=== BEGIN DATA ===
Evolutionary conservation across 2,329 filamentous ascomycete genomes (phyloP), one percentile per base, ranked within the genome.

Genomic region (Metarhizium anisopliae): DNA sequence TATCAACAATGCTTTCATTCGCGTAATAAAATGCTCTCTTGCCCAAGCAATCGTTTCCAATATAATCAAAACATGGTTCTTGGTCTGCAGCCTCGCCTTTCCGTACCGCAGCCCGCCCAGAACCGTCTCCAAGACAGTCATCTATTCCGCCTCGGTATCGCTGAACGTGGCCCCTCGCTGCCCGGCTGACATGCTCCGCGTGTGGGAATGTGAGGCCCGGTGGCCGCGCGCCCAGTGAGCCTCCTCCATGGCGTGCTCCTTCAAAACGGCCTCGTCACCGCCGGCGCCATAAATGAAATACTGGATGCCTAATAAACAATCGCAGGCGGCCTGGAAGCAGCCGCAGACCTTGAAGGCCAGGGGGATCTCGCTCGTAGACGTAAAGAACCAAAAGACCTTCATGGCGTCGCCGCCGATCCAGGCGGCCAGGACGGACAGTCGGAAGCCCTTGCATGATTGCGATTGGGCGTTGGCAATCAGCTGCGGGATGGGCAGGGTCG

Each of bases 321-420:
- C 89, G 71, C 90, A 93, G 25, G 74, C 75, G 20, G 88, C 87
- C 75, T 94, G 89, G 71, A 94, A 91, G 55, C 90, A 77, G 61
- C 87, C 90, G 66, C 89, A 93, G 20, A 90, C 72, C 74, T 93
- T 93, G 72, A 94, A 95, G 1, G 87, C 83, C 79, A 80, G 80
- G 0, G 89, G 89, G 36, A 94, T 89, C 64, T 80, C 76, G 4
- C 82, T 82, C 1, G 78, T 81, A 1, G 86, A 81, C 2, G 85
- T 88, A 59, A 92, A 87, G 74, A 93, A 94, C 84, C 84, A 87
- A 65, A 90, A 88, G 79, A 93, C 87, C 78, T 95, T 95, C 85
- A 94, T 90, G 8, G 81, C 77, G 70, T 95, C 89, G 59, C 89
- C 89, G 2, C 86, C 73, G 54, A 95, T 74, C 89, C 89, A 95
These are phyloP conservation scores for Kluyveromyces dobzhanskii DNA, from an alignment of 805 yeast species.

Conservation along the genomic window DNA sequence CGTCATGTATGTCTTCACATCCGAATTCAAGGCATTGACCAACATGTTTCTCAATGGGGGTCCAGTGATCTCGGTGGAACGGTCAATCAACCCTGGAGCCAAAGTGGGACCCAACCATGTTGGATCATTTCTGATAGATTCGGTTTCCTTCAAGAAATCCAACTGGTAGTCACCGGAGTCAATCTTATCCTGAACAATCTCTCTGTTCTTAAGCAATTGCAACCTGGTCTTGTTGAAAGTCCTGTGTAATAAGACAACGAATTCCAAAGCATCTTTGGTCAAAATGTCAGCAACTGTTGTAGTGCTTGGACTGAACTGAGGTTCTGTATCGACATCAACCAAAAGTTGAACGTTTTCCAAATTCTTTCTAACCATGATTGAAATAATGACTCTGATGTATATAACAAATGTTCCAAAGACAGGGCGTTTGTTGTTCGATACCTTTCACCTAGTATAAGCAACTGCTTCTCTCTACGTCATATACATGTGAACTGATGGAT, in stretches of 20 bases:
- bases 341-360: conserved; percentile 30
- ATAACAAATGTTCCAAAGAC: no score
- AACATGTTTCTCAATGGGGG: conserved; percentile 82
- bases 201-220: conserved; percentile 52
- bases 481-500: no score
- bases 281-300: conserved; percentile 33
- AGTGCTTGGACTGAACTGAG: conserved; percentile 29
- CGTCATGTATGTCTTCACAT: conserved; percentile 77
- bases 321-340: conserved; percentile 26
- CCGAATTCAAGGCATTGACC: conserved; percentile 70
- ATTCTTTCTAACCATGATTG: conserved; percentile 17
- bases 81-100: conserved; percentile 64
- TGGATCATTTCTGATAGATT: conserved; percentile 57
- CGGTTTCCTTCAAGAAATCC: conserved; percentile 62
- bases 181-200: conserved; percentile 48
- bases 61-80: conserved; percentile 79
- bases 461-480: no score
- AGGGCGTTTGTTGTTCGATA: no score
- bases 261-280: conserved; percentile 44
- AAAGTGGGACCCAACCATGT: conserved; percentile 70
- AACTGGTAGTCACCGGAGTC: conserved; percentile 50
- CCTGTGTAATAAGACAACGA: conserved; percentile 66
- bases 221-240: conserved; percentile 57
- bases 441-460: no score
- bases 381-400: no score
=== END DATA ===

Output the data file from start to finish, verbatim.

Evolutionary conservation across 2,329 filamentous ascomycete genomes (phyloP), one percentile per base, ranked within the genome.

Genomic region (Metarhizium anisopliae): DNA sequence TATCAACAATGCTTTCATTCGCGTAATAAAATGCTCTCTTGCCCAAGCAATCGTTTCCAATATAATCAAAACATGGTTCTTGGTCTGCAGCCTCGCCTTTCCGTACCGCAGCCCGCCCAGAACCGTCTCCAAGACAGTCATCTATTCCGCCTCGGTATCGCTGAACGTGGCCCCTCGCTGCCCGGCTGACATGCTCCGCGTGTGGGAATGTGAGGCCCGGTGGCCGCGCGCCCAGTGAGCCTCCTCCATGGCGTGCTCCTTCAAAACGGCCTCGTCACCGCCGGCGCCATAAATGAAATACTGGATGCCTAATAAACAATCGCAGGCGGCCTGGAAGCAGCCGCAGACCTTGAAGGCCAGGGGGATCTCGCTCGTAGACGTAAAGAACCAAAAGACCTTCATGGCGTCGCCGCCGATCCAGGCGGCCAGGACGGACAGTCGGAAGCCCTTGCATGATTGCGATTGGGCGTTGGCAATCAGCTGCGGGATGGGCAGGGTCG

Each of bases 321-420:
- C 89, G 71, C 90, A 93, G 25, G 74, C 75, G 20, G 88, C 87
- C 75, T 94, G 89, G 71, A 94, A 91, G 55, C 90, A 77, G 61
- C 87, C 90, G 66, C 89, A 93, G 20, A 90, C 72, C 74, T 93
- T 93, G 72, A 94, A 95, G 1, G 87, C 83, C 79, A 80, G 80
- G 0, G 89, G 89, G 36, A 94, T 89, C 64, T 80, C 76, G 4
- C 82, T 82, C 1, G 78, T 81, A 1, G 86, A 81, C 2, G 85
- T 88, A 59, A 92, A 87, G 74, A 93, A 94, C 84, C 84, A 87
- A 65, A 90, A 88, G 79, A 93, C 87, C 78, T 95, T 95, C 85
- A 94, T 90, G 8, G 81, C 77, G 70, T 95, C 89, G 59, C 89
- C 89, G 2, C 86, C 73, G 54, A 95, T 74, C 89, C 89, A 95
These are phyloP conservation scores for Kluyveromyces dobzhanskii DNA, from an alignment of 805 yeast species.

Conservation along the genomic window DNA sequence CGTCATGTATGTCTTCACATCCGAATTCAAGGCATTGACCAACATGTTTCTCAATGGGGGTCCAGTGATCTCGGTGGAACGGTCAATCAACCCTGGAGCCAAAGTGGGACCCAACCATGTTGGATCATTTCTGATAGATTCGGTTTCCTTCAAGAAATCCAACTGGTAGTCACCGGAGTCAATCTTATCCTGAACAATCTCTCTGTTCTTAAGCAATTGCAACCTGGTCTTGTTGAAAGTCCTGTGTAATAAGACAACGAATTCCAAAGCATCTTTGGTCAAAATGTCAGCAACTGTTGTAGTGCTTGGACTGAACTGAGGTTCTGTATCGACATCAACCAAAAGTTGAACGTTTTCCAAATTCTTTCTAACCATGATTGAAATAATGACTCTGATGTATATAACAAATGTTCCAAAGACAGGGCGTTTGTTGTTCGATACCTTTCACCTAGTATAAGCAACTGCTTCTCTCTACGTCATATACATGTGAACTGATGGAT, in stretches of 20 bases:
- bases 341-360: conserved; percentile 30
- ATAACAAATGTTCCAAAGAC: no score
- AACATGTTTCTCAATGGGGG: conserved; percentile 82
- bases 201-220: conserved; percentile 52
- bases 481-500: no score
- bases 281-300: conserved; percentile 33
- AGTGCTTGGACTGAACTGAG: conserved; percentile 29
- CGTCATGTATGTCTTCACAT: conserved; percentile 77
- bases 321-340: conserved; percentile 26
- CCGAATTCAAGGCATTGACC: conserved; percentile 70
- ATTCTTTCTAACCATGATTG: conserved; percentile 17
- bases 81-100: conserved; percentile 64
- TGGATCATTTCTGATAGATT: conserved; percentile 57
- CGGTTTCCTTCAAGAAATCC: conserved; percentile 62
- bases 181-200: conserved; percentile 48
- bases 61-80: conserved; percentile 79
- bases 461-480: no score
- AGGGCGTTTGTTGTTCGATA: no score
- bases 261-280: conserved; percentile 44
- AAAGTGGGACCCAACCATGT: conserved; percentile 70
- AACTGGTAGTCACCGGAGTC: conserved; percentile 50
- CCTGTGTAATAAGACAACGA: conserved; percentile 66
- bases 221-240: conserved; percentile 57
- bases 441-460: no score
- bases 381-400: no score